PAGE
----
Your abilities come from your practical knowledge and experiences. No one ever knew how to drive a car upon leaving the womb. Similarly, few people knew how to effectively achieve abundant and positive results when they were in third grade. These skills were taught to them. Ability comes from gained knowledge, and skills are achieved as you teach yourself, talk positively to yourself, and form positive relationships with others — paid or reciprocal or through trial and error. Trial and error is costly and time-consuming. It is better to prepare ahead of time.
You can be a person of influence, a person of results. As a Christ follower, I know that if I do what I am capable of, then God will provide me with what I am not capable of.
Psalm 37:3, “Trust in the Lord and do good. Then you will live safely in the land and prosper.”
Proverbs 3:5-6, “Trust in the Lord with all your heart; do not depend on your own understanding. Seek his will in all you do, and he will show you which path to take.”
Now that we have briefly looked at some common traits of individuals that consistently achieve high-performance results, let’s look at five practical tips that will have positive results instead of excuses for our daily trek.
· Right Things
Be accountable for doing the right things. This means the ethical execution of the activities that will actually support the goals you have chosen for yourself. For instance, if you are managing a team or leading a group or your family, you must model this skill by doing the right things yourself. You must then empower each person you are impacting to identify his or her own right things, and you must be willing to communicate about what’s working and what isn’t in an open, transparent way at all times.
· New Opportunities
Be accountable for managing your new opportunities. This means being willing to step away from things that are comfortable for you to make room for something that may be better. Yes, this is a risk, but it’s one that successful, results-driven people take because the return can be positive overall. Managing your opportunities takes time and practice. Sticking with old habits causes you to repeat many behaviors and initiatives that aren’t what you really want.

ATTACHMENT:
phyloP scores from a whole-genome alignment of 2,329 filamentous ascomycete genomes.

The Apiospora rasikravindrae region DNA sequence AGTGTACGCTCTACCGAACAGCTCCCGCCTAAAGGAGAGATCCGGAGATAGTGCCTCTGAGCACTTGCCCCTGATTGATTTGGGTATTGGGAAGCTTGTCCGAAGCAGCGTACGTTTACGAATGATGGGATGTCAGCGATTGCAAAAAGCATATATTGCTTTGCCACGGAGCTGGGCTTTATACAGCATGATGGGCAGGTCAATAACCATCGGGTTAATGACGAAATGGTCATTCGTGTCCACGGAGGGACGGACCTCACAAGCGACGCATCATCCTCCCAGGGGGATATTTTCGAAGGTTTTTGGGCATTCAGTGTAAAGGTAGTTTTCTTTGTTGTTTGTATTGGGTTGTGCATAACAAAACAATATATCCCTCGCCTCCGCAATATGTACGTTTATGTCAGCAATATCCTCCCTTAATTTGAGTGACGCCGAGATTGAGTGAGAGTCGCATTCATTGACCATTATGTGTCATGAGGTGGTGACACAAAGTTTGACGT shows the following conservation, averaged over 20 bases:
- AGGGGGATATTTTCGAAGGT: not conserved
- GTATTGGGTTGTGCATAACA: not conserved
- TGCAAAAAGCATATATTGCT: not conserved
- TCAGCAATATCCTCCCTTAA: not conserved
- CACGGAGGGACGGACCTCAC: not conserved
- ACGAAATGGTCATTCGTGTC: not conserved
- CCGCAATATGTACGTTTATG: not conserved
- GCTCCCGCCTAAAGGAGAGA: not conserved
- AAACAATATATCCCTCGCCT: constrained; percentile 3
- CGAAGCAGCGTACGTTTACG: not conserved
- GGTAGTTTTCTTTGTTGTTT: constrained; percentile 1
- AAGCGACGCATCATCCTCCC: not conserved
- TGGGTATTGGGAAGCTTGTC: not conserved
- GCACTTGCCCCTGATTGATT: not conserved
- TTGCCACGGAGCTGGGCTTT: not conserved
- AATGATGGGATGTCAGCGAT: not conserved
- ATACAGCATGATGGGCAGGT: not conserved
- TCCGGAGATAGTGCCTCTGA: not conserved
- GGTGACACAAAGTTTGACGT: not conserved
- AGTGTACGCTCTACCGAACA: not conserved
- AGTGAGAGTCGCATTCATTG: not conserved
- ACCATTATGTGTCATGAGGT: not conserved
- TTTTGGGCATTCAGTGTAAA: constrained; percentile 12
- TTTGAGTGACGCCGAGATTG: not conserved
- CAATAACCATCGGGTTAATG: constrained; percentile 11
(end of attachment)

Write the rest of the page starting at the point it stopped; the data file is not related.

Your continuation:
Be accountable for yourself when you hit an obstacle. It is inevitable that you will encounter adversity and setbacks when you pursue your goals. The question is “How will the adversities and setbacks affect you?” Will they keep you from making creative new approaches to attain your goal?
Be accountable for establishing the right expectations. The targets you set for yourself will have a huge impact on your actual achievement. How will you set the targets for yourself and those you impact? Will you set them based on old habits or what is possible? Will you set them too high, too low, or in the ideal zone where the goal is a healthy stretch?
Be accountable for your relationships and your contributions to them. The human touch in any relationship is the “lubricant” that makes communication possible and empowers individuals, groups, and organizations to accomplish great things. Without accountability for supporting and contributing to the relationship, there can be no true leadership, no effective implementation, and no result unless you are accountable for results.
So you need to “keep on keeping on,” as is referred to in Hebrews 10:35-36, “So do not throw away this confident trust in the Lord. Remember the great reward it brings you! Patient endurance is what you need now, so that you will continue to do God’s will. Then you will receive all that he has promised.”